What is my credit score and why does it matter?
It is embarrassing to admit, but when I graduated from college and started my career in finance, I had no idea what my credit score was, why it was important, or how to build and manage it over time.
Luckily for me, my girlfriend at the time, now my better half, grew up in a home where the basics of personal finance were discussed. With her advice and a little education from her father, it wasn’t long before I was building my credit.
Once I was aware of the impact that a credit score can have on your life, I started to take it seriously.
Your credit score, or FICO score, is a number that ranges from 300-850. Virtually all lenders use your credit score as a factor when you apply for credit. Whether you are applying for a credit card, a mortgage, a car loan, or refinancing your student loans, your FICO score will more than likely come into account. And typically the higher your score, the better the terms and rates you will be offered by the lender.
I know I know, this is sooooo boring. But IT REALLY MATTERS. Read on if you want to understand the basics of what goes into your FICO score.
What counts towards my FICO score?
Your credit score is essentially a report card of your credit history. The higher your score the better. Your score takes into account your payment history, the amount of debt owed, length of credit, types of credit in use, and new credit. These categories account for various weights of your score and the weights will vary depending on your credit history. Here is how the score breaks down for most people.
Have you behaved?
The biggest part of your credit score, 35%, is your payment history. Have you made your payments on time? Think about it. If you were going to lend money to your cousin and you knew he borrowed from your aunt in the past, wouldn’t you want know if he made good on his debt? Of course you would and it is no different here. Lenders want to know if they can trust you so they look to your past behavior.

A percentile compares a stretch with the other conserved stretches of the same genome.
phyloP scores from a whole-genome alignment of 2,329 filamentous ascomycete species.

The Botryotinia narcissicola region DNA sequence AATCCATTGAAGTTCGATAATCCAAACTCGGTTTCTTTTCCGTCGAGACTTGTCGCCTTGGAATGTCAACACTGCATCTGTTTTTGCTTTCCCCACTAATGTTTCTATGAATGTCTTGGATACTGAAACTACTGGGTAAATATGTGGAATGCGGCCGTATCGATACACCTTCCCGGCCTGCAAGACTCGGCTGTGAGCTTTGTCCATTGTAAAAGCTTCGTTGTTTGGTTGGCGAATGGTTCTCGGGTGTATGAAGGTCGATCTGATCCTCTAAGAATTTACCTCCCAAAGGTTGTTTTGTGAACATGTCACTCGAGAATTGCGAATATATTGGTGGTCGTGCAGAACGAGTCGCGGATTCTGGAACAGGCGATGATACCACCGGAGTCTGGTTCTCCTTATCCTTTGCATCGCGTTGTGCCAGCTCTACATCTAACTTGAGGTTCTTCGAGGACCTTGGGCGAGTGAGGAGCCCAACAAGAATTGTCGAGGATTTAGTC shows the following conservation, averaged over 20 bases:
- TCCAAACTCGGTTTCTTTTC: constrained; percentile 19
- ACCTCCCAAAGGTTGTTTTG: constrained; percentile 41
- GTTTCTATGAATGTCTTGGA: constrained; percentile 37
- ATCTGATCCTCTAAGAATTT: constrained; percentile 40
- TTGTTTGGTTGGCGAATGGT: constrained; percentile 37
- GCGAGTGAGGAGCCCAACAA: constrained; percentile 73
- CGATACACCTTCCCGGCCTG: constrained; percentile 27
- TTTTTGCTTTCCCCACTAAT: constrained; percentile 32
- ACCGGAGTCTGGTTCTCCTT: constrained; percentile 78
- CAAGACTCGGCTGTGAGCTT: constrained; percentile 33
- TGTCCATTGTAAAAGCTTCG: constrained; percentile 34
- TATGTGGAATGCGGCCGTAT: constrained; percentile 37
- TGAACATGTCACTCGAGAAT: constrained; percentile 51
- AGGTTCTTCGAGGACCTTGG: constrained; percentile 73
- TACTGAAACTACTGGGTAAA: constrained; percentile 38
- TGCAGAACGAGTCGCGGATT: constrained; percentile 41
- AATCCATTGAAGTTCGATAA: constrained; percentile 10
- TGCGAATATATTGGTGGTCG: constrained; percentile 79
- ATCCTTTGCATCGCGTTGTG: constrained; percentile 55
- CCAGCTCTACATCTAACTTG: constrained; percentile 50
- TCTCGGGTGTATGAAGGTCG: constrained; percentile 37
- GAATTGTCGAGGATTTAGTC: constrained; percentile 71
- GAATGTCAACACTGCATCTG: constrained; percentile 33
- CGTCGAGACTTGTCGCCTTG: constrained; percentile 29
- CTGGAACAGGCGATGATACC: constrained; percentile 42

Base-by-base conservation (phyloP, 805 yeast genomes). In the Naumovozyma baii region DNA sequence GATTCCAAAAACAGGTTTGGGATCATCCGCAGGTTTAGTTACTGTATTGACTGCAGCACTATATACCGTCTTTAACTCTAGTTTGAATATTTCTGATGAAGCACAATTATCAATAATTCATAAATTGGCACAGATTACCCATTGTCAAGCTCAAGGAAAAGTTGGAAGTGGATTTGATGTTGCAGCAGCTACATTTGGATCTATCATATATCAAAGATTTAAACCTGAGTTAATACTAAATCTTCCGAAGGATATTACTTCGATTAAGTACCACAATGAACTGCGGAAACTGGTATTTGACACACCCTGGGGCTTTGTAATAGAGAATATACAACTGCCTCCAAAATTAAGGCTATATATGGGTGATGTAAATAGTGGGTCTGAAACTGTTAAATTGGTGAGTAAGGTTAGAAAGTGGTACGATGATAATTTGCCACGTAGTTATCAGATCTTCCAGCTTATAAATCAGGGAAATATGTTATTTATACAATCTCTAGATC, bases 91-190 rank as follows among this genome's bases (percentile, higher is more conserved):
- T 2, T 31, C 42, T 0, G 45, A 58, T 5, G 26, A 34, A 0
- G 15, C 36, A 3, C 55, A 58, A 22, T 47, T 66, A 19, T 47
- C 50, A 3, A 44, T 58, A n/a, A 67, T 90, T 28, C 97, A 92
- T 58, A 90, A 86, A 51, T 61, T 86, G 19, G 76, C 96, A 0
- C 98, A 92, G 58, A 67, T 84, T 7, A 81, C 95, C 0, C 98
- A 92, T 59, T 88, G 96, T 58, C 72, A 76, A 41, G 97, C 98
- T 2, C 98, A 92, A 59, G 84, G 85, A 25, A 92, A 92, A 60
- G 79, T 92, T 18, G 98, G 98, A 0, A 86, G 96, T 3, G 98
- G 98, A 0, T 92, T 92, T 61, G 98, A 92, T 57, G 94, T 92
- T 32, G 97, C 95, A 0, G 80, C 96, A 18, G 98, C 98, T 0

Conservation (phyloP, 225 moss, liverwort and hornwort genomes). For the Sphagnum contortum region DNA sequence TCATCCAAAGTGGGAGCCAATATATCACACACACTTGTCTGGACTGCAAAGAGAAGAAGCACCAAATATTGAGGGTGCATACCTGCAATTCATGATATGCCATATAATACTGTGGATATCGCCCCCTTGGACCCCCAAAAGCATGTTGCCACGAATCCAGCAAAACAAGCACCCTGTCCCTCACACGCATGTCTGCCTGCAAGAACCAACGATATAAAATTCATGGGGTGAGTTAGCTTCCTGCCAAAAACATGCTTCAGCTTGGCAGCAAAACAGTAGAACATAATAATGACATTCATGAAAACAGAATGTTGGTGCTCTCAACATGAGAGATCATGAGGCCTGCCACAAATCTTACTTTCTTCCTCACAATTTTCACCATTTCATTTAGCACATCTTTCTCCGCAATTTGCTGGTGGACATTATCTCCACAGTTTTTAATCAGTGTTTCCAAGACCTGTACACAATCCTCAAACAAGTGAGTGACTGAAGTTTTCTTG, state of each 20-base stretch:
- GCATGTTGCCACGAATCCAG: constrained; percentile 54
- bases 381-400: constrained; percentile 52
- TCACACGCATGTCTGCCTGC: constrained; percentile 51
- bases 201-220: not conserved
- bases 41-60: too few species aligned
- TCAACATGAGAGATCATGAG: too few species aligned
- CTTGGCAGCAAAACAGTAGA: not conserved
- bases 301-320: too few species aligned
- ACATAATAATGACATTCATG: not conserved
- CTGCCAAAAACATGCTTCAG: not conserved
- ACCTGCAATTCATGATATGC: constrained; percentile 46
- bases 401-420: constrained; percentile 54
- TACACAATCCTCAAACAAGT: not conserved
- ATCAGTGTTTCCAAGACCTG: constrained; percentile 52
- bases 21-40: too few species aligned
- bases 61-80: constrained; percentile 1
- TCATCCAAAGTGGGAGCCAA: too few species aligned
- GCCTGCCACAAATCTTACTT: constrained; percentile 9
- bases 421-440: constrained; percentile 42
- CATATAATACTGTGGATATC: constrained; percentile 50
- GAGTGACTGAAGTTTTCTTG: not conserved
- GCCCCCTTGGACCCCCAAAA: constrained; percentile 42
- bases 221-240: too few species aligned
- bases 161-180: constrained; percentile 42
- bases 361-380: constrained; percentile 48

Are you responsible today?
The second largest part of your score, 30%, looks at the amount of debt you owe today. This is a debt utilization ratio. Simply put, if you have one credit card with $3,000 available and owe $1,500 your debt utilization ratio is 50% ($1,500/$3,000). The higher the ratio, the riskier you will be viewed. Lenders want to know how responsible you are with your credit. It sounds weird but the higher your credit utilization, the less the lenders like you.
How long have others trusted you?
The length of your credit history makes up about 15% of your score. Lenders will take a look at the age of your oldest account, youngest account, and average account. Generally, the older your credit accounts, the better your score.
What kind of credit do you use?
10% of your score will factor in the types of credit that you use. Credit cards, installment loans (car loans), mortgage accounts, etc. Lenders want to know what types of credit you have used responsibly in the past as well as what types of credit you have outstanding today.
Who are you asking to borrow from?
10% of your score looks at new credit. Are you applying for a credit card and you just got a new card last week? Are you shopping around for rates on your new car loan? These are all factors that fall here.
Do you know your score?
If you want to know your score, you can find out for free at Credit Karma . You can also receive a free copy of your credit report from Experian, Equifax, and TransUnion at annualcreditreort.com Once you know your score and have your credit reports in hand, we can discuss how to improve and manage your credit score over time. And that is exactly what we will do in our post next week.